Wikipedia will be joining the blackout planned for Wednesday to protest the Stop Online Piracy Act (SOPA) and the Protect IP Act (PIPA), the two Congressional anti-piracy bills that are widely opposed by the tech community. Last week Reddit announced that it will be going dark from 8am till 8pm on Wednesday, January 18th, the day that House Oversight Committee Chairman Darrell Issa (R-Calif.) had called a hearing about SOPA. But, as of Saturday morning, Issa said that SOPA will be shelved and not voted on until “consensus” can be built. On Thursday, Sen. Patrick Leahy (D-Vt.), the sponsor of PIPA, said he was open to changes about the DNS-blocking provision in the bill, another sign of politicians’ growing awareness of the extent of opposition to both bills.
Both SOPA and PIPA aim to curtail online piracy by giving the Department of Justice new powers to shut down sites that offer access to copyright materials including music, movies and TV shows. The tech community, including the likes of Google and Facebook, has strongly opposed both bills, contending that, while it is certainly necessary to fight online piracy, the two pieces of legislation currently being considered in Congress are flawed and, if passed, will stifle the freedom of expression and innovation that make the Internet what it is. The Obama administration has also expressed its concerns about how SOPA and PIPA could “[disrupt] the underlying architecture of the Internet.”
On Monday, Jimmy Wales, the co-founder of Wikipedia, wrote on Twitter:
“Student warning! Do your homework early. Wikipedia protesting bad law on Wednesday!”
Wikipedia will go dark from midnight Tuesday till midnight Wednesday (eastern time), an unprecedented event; the Italian-version of Wikipedia had staged a blackout in October in response to an anti-piracy bill proposed by the Italian Parliament. Only the English-language version of Wikipedia will be affected by Wednesday’s blackout.
As Wales said in a phone interview with the New York Times:
“What will make a difference is for ordinary people to pick up the phone and send an email or a letter to their representatives about this. When you consider the magnitude of how many people use Wikipedia globally, there is a potential here for really creating some noise and getting some attention in the U.S.”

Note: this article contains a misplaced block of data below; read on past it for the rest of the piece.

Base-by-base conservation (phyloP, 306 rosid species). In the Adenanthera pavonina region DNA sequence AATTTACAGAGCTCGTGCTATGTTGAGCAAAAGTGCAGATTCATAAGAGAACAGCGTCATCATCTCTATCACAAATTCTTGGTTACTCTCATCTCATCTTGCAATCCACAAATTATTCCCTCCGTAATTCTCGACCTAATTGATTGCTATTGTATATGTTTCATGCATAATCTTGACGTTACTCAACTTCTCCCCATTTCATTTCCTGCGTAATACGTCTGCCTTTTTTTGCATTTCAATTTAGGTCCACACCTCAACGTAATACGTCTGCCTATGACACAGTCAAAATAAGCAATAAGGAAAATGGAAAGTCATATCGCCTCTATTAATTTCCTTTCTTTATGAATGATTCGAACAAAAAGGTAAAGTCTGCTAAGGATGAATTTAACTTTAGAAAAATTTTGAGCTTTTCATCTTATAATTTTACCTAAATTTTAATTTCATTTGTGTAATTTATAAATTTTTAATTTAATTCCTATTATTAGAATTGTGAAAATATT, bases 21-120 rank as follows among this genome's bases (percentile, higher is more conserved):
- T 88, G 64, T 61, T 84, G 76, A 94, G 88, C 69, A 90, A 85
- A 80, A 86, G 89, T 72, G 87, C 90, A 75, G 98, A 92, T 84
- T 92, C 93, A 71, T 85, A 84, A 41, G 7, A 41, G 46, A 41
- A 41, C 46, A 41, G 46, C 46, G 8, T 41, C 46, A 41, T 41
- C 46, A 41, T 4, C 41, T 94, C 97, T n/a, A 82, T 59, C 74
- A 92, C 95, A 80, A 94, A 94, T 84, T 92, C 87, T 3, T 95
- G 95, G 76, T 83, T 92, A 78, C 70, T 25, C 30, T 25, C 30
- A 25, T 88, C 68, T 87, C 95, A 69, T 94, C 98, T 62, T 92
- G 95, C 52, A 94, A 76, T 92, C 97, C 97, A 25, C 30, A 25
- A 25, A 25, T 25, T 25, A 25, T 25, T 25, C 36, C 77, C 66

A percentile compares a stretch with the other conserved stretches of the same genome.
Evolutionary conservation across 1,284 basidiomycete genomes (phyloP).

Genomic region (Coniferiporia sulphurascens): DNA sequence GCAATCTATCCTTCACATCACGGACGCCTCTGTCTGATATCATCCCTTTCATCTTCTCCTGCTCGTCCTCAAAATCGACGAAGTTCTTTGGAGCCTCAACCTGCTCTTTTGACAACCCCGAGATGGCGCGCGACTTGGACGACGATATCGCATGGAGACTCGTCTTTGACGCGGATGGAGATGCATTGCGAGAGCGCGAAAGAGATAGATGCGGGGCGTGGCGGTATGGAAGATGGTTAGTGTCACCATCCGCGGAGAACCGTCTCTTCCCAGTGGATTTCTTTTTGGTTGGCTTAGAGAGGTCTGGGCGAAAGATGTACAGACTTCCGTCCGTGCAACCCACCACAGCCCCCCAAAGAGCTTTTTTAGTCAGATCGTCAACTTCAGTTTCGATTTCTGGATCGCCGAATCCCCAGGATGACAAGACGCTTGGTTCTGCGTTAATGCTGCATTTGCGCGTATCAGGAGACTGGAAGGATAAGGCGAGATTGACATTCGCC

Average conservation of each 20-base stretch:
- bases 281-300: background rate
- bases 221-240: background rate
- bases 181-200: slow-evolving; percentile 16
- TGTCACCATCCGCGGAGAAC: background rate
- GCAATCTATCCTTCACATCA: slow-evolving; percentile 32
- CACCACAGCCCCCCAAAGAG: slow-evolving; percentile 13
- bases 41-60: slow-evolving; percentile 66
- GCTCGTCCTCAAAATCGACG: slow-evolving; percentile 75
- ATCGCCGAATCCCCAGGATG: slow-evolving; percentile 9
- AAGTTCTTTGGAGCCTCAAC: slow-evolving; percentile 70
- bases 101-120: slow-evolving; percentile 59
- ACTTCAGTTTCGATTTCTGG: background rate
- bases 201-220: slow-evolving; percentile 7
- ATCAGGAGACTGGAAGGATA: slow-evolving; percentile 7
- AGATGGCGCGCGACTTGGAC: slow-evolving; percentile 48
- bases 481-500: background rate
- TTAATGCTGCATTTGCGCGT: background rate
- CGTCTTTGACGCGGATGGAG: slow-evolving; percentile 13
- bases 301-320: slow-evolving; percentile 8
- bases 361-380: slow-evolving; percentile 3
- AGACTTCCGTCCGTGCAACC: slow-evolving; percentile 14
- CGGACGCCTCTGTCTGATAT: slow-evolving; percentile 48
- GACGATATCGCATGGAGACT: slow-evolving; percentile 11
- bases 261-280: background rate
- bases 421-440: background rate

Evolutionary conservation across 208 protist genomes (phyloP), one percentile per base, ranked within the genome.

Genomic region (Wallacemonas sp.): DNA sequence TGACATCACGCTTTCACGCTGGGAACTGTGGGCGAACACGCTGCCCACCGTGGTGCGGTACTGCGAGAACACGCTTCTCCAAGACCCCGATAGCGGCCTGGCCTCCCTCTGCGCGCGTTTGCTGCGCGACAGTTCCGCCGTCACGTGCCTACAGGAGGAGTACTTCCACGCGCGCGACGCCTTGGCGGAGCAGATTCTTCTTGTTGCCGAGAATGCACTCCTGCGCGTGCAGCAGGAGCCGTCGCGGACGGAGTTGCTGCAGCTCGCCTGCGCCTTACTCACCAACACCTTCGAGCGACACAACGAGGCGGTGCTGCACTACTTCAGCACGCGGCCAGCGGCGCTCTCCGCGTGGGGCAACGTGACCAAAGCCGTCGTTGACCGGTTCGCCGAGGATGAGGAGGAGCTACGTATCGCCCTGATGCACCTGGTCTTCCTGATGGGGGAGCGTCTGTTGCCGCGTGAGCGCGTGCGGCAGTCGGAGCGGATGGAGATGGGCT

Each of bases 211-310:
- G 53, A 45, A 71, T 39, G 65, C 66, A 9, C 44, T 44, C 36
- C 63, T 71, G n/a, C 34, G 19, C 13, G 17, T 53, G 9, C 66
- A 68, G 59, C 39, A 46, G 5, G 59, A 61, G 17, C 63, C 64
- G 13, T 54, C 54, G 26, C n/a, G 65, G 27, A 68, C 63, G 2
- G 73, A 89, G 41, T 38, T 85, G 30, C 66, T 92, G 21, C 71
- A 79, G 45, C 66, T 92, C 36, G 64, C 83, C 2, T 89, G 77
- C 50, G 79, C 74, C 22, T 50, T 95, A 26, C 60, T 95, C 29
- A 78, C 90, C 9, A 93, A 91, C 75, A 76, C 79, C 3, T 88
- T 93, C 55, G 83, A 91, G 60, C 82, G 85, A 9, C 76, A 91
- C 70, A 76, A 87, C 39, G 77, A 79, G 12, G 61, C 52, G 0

Mr. Wales said that if passed, the bills could censor what information and links that sites like Wikipedia would be permitted to publish.
“The government could tell us that we could write a entry about the history of the Pirate Bay but not allow to link to it. That’s a First Amendment issue.”
Yesterday, Rupert Murdoch, whose News Corporation owns Fox Studios, got himself pelted with angry tweets after he posted on Twitter that Google is a “piracy leader… who streams movies free, sells advts around them.” “Just nonsense,” Google told CNet’s Greg Sandoval, adding that
Last year we took down 5 million infringing Web pages from our search results and invested more than $60 million in the fight against bad ads … We fight pirates and counterfeiters every day.
Murdoch’s comments, as Jeff Jarvis wrote on the Guardian, are a sign that the media magnate “is against the fundamental architecture of the web and the net” because he “cannot see past old models of owning content and selling it.”
The stream of online opposition to SOPA and PIPA is itself a sign of the power of the Internet to spread information and mobilize people to action. Wikipedia’s decision to join the blackout was the result of nearly 800 Wikipedia members debating since December. The technology site BoingBoing will also be joining the blackout. WordPress, the popular blogging platform, has indicated its opposition to SOPA and PIPA and users can add a widget to their blog that will display a banner in support of the protest.
Google and Twitter have not yet indicated if they will participate in the blackout. Twitter CEO Dick Costolo has dismissed Wikimedia’s plan to join the blackout as “silly,” commenting that “closing a global business in reaction to single-issue national politics is foolish.” But SOPA’s and PIPA’s provisions extend not only to US websites, but to foreign ones; the laws would give the DOJ the power to shut down oversea sites, if they are found to offer pirated material.
Everyone agrees that online piracy is a serious problem. SOPA and PIPA do protect copyright owners, but in a way that could do serious danger to the freedom of expression that we have come to know and value on the Internet. There is a need for legislation to address online piracy, but not in the form of SOPA and PIPA. Said Wales in another Tweet,
We have no indication that SOPA is fully off the table…PIPA is still alive and kicking. We need to send Washington a BIG message.
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